Public commenters too often seemed to be ideologically motivated and extremely naive about the likely outcome of an unfettered free real estate market, although I really felt for those who expressed genuine frustration at not being able to afford to live in Bloomington. It’s sad that progressives can be so easily hoodwinked by right-wing big-money interests and end up supporting policy fundamentally against their interests and ideals.

To observers who live in the areas of Monroe County now targeted for annexation: Be afraid, be very afraid.

Sadly, if one espouses the right trendy buzz words, you can get elected. Then you can impose poorly considered policy from on high without consulting your constituents, because there is no meaningful alternative in a one-party city. We have abject idiots running the State who belong to one party, but now it’s not a whole lot better at home with the other party. I always thought that we Boomers failed fundamentally in our “revolution” when we emerged from the 60’s and early 70’s without a meaningful third-party alternative. What a mess.

Richard Durisen, Elm Heights


Here is how it always works:

They collect all of the statements and info from the public.

Then they vote what they had originally made up their minds to do.

I see it again and again.

Larry Robinson, Bryan Park


For those of us who have lived in Bloomington and participated in local government through neighborhood associations or just as citizens in communication with former mayors, department heads, or city employees, this whole process, indeed the last 6 years of this current administration, has been a demoralizing and heartbreaking experience.

For the past several decades, our city government was really a thing of democratic beauty. Citizens were encouraged to be participants. Officials and city employees acted as if they understood that they worked for the citizens.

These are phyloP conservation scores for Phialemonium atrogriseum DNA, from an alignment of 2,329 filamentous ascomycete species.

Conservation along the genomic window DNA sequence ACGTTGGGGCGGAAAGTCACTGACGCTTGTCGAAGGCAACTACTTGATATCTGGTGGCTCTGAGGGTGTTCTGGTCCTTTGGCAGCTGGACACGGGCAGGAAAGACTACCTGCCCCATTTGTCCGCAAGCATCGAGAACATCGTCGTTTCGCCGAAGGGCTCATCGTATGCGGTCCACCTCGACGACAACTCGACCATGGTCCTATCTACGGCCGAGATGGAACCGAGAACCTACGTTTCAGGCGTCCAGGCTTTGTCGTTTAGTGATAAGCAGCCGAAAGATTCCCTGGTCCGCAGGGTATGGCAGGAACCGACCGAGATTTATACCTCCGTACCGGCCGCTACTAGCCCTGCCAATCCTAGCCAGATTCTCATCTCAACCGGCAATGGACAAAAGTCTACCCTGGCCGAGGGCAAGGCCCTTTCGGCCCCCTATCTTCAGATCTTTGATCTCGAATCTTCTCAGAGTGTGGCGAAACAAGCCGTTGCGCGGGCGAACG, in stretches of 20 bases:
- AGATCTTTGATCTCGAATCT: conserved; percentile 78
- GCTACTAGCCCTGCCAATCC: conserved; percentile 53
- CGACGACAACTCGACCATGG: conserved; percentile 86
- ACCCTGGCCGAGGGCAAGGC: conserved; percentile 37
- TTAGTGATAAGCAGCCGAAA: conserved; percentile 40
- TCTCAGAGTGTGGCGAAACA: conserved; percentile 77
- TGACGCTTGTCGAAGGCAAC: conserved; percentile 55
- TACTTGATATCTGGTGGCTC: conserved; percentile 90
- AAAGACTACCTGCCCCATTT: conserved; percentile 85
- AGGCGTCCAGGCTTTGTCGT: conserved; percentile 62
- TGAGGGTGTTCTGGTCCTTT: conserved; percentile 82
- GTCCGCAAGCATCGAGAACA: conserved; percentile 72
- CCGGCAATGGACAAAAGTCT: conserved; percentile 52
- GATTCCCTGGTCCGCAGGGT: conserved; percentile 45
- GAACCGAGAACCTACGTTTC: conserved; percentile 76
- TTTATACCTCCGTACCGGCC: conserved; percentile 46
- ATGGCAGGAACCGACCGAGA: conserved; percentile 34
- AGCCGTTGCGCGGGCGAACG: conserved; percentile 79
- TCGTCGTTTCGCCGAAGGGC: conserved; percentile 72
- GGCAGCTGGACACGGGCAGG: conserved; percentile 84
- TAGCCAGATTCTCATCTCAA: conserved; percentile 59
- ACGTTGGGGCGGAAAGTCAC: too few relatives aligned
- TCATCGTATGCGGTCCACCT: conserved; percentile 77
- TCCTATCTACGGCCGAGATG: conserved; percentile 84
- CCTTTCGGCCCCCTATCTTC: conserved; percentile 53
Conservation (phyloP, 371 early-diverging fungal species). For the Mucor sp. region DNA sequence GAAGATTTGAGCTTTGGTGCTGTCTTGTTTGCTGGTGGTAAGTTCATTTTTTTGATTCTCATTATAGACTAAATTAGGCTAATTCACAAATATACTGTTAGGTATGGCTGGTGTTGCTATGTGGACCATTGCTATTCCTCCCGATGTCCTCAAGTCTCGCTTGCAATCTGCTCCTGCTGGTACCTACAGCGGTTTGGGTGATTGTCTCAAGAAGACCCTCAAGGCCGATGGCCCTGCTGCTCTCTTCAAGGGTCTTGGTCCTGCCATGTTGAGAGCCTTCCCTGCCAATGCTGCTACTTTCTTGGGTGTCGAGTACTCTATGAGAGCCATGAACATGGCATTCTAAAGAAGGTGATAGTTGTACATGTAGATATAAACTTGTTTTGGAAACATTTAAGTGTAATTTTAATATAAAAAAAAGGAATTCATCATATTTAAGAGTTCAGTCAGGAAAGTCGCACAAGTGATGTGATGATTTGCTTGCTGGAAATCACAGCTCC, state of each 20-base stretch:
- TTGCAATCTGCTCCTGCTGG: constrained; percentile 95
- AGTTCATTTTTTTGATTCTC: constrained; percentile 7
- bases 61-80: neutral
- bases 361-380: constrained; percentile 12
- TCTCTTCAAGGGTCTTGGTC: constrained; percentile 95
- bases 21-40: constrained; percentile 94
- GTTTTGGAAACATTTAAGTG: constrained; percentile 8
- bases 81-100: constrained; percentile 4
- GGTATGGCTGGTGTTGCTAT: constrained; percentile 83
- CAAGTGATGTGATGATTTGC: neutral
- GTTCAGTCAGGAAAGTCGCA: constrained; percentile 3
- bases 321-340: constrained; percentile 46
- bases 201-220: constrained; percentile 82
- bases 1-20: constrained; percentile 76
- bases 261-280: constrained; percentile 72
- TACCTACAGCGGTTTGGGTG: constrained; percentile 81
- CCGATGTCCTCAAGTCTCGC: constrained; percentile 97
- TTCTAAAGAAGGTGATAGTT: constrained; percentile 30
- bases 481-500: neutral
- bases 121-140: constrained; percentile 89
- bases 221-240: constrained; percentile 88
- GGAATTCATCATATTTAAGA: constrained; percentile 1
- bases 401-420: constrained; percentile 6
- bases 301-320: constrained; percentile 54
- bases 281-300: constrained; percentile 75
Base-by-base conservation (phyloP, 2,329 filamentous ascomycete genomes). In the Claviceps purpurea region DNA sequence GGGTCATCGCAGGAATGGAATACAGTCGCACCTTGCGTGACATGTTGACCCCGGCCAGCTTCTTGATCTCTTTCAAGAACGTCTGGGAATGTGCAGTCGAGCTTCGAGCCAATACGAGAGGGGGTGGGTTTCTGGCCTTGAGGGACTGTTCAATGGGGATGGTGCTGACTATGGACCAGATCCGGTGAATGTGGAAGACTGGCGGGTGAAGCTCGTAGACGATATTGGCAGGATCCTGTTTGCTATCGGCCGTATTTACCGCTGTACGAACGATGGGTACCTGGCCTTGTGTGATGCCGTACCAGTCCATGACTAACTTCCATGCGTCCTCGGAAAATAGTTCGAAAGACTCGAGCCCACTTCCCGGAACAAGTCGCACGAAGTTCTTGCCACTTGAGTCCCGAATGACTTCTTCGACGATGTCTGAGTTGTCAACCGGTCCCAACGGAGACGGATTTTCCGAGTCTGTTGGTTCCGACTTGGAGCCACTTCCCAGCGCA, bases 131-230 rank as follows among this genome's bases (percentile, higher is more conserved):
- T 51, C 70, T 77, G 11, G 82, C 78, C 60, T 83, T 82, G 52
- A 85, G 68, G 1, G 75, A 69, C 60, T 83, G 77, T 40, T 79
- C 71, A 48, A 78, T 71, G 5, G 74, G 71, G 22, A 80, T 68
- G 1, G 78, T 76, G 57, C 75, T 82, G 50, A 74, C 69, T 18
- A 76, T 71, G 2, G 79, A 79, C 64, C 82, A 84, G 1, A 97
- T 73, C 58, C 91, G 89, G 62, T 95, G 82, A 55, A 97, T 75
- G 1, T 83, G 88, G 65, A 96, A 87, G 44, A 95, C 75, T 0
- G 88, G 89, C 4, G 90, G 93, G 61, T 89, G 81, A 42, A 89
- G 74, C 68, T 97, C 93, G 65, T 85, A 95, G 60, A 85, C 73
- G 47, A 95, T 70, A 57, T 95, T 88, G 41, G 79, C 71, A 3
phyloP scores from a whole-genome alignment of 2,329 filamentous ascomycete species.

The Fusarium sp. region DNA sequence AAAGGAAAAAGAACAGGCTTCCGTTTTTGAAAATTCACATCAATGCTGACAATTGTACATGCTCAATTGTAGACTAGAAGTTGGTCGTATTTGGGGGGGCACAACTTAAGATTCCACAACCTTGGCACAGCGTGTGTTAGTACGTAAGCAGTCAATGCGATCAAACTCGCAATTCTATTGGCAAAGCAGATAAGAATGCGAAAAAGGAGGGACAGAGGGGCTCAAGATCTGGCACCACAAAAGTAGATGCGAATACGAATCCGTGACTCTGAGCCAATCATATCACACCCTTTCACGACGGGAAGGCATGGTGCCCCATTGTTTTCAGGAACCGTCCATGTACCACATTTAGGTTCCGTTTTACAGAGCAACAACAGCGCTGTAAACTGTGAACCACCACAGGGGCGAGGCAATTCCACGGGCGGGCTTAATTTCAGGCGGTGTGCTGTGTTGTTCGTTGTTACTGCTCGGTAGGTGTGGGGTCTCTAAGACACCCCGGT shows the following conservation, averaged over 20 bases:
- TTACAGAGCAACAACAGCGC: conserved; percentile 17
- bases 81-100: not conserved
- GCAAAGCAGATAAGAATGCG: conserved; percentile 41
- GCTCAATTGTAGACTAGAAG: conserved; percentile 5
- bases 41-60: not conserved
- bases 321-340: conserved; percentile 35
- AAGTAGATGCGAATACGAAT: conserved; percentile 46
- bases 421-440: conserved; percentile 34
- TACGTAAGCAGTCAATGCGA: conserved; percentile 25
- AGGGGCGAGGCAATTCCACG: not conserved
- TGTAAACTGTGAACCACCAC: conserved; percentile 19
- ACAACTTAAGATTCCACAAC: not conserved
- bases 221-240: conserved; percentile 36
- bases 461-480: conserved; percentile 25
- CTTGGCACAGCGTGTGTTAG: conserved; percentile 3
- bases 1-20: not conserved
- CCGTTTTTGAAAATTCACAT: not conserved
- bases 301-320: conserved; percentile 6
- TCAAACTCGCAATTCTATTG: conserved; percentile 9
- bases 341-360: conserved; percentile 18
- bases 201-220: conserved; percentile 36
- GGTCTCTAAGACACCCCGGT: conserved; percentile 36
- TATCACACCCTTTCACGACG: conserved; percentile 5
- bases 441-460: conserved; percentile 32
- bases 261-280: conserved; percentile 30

The city, during several administrations, created the Citizens Academy to help citizens understand how their government worked. Anyone who participated in that program came out of the experience proud of our local government. Vickie Provine in the HAND Department worked tirelessly for decades to encourage, support, and help neighborhoods create associations so that they could effectively organize to communicate with city officials. The Small and Simple Grants and the Neighborhood Improvement Grants were created so that neighbors could come together to decide what they wanted for the good of their neighbors, and the grants funded those dreams. So many wonderful additions to the city neighborhoods were envisioned and brought to life through these citizen- designed improvements.

With the election of this current mayor and his administration, it felt like ice water thrown in the face of formerly involved Bloomingtonians. All of a sudden, it felt like citizens were seen as ignorant annoyances. We were not worth listening to.

The arrogance of a person who had never participated in local city government as a citizen, never was seen at any city council meeting, who had lived mostly in the ivory tower of IU and in Washington, D.C., deciding, for some reason, that he was smarter than the rubes who had created the democracy that was Bloomington’s city government and that he wanted to take it over, was stunning.

So many of the things he has done since he started have been a disaster of arrogance and refusal to listen to citizen input. He has even failed to include other elected county and city officials in his pronouncements. From his original, disastrous annexation fiat, to his purchase of the Bearcat riot vehicle, to his handling of our homeless citizens, to his bullying, taxpayer-funded harassment of a local realtor who refused to knuckle under to his bullying and sell his property to the city, he has alienated whole groups of people.